Allete Scales Back Ownership Of Proposed Natural Gas Plant In Superior
It hasn't even gone on line yet nor seen "shovels in the ground" and the ownership stakes in the proposed natural gas generation plant in Superior is changing. Allete, Inc. has announced its plans to sell a 30% share of its ownership in the planned Nemadji Trail Energy Center, The $20 million dollar sale will happen with Basin Electric Power Cooperative, based out of North Dakota. After the sale is finished, Allete, Inc. will maintain a 20% ownership in the power plant.
Interested parties involved with the sale transfer and the construction of the project suggest that nothing else is changing with the power plant; the size, scope, and eventual end-product will remain the same - matching the original design projections.
While ownership transfers are a natural part of the business world, the move does come as slight surprise. The power plant came to fruition based off a design and effort spearheaded by Allete, Inc. - parent company of Minnesota Power and Superior Water Light and Power and Dairyland Power Cooperative. According to an article in the Superior Telegram, the company still "expects to invest a total of $140 million" in the eventual Nemedji Trail Energy Center project.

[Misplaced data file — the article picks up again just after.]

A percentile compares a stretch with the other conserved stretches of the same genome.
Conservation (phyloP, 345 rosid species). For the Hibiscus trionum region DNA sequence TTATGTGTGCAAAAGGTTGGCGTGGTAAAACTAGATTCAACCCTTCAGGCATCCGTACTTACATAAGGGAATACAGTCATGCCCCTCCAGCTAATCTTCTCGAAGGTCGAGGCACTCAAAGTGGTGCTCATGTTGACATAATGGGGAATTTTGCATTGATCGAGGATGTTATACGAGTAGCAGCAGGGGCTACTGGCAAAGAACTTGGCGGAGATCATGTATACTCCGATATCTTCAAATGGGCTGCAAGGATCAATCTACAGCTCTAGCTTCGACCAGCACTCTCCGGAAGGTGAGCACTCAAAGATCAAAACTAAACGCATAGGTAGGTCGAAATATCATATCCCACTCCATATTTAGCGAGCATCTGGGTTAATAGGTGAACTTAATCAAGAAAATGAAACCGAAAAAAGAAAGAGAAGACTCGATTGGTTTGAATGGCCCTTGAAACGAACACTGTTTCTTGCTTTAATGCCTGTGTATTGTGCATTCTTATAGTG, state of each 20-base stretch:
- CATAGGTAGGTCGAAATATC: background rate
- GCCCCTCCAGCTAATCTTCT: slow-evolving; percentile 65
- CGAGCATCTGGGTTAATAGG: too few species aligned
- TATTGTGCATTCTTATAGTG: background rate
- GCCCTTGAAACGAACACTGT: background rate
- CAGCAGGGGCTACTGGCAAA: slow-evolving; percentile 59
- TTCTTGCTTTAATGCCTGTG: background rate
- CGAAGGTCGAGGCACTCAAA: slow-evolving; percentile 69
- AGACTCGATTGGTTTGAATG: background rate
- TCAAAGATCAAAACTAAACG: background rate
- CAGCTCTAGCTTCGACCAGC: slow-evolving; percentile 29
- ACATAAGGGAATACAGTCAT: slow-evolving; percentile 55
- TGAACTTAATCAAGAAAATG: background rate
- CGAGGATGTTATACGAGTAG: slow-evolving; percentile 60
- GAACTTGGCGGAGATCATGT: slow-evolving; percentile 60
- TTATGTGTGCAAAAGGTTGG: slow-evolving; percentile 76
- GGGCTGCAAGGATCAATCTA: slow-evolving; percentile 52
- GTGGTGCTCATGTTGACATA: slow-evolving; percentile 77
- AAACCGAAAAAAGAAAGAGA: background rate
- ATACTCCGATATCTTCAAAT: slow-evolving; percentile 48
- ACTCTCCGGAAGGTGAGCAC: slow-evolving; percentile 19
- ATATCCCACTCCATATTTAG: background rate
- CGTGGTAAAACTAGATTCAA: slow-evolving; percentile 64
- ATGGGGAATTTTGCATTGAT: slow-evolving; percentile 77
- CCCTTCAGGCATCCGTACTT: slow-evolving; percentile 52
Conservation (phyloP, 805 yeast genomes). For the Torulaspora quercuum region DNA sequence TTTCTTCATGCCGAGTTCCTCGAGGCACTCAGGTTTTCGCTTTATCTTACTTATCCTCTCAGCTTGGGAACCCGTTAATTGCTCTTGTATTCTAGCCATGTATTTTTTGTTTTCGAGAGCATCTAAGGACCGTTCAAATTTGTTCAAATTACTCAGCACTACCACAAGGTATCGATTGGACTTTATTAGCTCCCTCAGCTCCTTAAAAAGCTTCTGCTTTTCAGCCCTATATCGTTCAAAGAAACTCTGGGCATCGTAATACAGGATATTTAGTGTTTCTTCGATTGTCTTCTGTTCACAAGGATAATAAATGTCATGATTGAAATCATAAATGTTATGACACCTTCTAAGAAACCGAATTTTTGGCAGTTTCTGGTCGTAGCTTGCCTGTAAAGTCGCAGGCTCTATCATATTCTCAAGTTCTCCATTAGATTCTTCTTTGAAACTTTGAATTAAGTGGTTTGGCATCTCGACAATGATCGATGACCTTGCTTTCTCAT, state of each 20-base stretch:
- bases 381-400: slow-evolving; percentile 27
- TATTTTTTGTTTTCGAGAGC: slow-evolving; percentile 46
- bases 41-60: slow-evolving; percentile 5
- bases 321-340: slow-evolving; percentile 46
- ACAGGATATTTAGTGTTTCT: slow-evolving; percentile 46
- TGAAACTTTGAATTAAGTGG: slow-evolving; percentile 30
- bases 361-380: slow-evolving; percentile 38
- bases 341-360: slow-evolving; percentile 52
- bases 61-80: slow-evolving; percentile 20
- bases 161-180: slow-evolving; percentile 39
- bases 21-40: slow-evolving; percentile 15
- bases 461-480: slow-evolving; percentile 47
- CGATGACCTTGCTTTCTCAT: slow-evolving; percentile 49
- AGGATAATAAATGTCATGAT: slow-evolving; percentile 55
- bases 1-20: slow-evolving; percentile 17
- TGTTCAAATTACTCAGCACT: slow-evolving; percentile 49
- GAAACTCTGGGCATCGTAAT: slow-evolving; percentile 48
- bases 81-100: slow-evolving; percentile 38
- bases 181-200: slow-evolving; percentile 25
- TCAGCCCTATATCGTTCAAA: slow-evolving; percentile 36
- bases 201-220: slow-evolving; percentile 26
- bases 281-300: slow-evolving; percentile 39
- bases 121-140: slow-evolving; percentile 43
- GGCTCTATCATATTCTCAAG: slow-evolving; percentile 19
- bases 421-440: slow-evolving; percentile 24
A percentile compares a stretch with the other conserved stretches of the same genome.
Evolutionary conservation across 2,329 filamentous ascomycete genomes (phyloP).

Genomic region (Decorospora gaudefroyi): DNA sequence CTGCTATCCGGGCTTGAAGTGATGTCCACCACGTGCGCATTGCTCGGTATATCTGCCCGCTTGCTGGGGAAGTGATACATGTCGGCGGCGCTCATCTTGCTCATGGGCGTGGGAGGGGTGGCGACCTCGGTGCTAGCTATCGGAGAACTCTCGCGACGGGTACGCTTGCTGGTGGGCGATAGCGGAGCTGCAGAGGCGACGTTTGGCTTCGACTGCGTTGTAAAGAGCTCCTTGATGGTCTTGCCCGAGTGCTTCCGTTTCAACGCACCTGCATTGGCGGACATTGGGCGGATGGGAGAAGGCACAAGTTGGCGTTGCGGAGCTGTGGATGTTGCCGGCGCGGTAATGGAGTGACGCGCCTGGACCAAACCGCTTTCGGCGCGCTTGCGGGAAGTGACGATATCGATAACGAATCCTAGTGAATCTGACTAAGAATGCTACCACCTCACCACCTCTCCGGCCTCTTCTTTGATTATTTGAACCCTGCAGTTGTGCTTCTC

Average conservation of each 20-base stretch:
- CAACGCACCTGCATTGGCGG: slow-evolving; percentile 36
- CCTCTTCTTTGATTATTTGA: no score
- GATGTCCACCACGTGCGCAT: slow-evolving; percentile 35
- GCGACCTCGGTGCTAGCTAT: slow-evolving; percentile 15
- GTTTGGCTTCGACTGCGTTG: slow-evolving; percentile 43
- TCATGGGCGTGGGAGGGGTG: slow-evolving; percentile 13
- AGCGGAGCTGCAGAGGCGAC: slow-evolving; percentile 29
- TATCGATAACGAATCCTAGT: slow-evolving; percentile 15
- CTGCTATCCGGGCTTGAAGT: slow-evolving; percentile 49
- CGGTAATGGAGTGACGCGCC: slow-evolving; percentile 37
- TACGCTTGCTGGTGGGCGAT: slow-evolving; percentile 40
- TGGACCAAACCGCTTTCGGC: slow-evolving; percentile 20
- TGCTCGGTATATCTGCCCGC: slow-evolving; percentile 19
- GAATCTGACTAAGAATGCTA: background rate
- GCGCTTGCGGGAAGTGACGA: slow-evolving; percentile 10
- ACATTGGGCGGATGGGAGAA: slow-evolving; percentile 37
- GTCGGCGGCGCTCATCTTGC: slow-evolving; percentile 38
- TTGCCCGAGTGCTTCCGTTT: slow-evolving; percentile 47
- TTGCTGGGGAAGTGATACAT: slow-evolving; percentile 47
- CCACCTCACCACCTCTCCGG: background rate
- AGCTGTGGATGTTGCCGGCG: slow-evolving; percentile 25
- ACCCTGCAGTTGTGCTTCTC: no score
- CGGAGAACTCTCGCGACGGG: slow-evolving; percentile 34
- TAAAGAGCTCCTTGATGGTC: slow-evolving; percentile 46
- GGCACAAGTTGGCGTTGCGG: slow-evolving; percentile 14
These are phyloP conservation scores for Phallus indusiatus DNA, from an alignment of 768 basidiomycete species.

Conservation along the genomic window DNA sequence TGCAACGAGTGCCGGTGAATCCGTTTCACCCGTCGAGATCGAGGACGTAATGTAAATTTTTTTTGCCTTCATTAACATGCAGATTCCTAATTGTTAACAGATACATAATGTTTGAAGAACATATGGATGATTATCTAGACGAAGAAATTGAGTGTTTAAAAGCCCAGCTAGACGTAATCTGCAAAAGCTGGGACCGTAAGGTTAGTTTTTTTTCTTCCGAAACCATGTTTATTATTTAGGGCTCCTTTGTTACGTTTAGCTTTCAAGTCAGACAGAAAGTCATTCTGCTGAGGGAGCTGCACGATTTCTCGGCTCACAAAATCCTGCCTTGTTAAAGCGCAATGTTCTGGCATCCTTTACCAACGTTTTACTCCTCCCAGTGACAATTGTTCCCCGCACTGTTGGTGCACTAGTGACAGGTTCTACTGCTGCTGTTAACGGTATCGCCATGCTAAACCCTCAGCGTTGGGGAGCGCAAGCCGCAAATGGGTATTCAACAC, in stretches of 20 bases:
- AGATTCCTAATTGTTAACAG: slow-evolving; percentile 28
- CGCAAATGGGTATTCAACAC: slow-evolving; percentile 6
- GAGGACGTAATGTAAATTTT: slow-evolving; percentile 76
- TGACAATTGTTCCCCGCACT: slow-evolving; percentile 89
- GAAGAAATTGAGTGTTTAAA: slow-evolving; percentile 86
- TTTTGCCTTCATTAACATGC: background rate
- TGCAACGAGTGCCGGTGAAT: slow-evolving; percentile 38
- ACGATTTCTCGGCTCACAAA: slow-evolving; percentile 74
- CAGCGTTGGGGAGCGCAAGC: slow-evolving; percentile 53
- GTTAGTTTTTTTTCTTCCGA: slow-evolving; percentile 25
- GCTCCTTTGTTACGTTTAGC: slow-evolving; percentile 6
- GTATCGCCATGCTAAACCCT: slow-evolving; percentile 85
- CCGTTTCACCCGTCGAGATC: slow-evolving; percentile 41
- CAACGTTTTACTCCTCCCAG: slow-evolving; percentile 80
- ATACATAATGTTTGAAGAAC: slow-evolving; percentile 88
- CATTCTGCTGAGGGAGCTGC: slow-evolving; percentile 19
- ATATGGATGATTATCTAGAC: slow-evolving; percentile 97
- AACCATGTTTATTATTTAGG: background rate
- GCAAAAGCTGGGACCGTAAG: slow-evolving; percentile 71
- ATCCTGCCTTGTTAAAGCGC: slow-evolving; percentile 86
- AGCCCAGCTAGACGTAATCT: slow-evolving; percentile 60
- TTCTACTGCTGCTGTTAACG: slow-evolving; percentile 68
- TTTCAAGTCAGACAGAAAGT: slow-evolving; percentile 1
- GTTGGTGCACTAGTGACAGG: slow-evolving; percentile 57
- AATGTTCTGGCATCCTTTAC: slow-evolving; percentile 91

In addition to the sale of more than half of its ownership stakes, Allete, Inc. also intends to use less of the end-product derived from the plant. That article in the Superior Telegram shares that "Minnesota Power is now expected to contract for a lower amount of [Nemadji Trail Energy Center's] energy, but will continue as constructor and operator of the plant".
As for Allete, Inc.'s partner in the project - Dairyland Power Cooperative, based out of LaCrosse Wisconsin - nothing will change. The utility company will still "remain a 50% owner of the planned facility". Minnesota Power Chief Operating Officer Josh Skelton offered that the plan remains solidly within the focus of the utility companies vision for energy in the future:
"Natural gas remains an important part of Minnesota Power's EnergyForward strategy to achieve coal-free generation by 2035 and reach a 100 percent carbon-free electricity supply by 2050. Renewable sources such as wind and solar are not able to fulfill all of our customers' energy needs on demand around the clock. We need reliable, modern energy sources such as [those proposed from the Nemadji Trail Energy Center] to provide sustainable energy for our region and economy."
The proposed Nemadji Trail Energy Center in Superior will "be the largest private investment in Douglas County history, proposed at $700 million". The power plant proposal was approved by the Minnesota Public Utilities Commission in October 2018. Meanwhile, the Public Service Commission of Wisconsin gave their approval in January 2020. That approval from Wisconsin Regulators came with a full Environmental Impact Statement.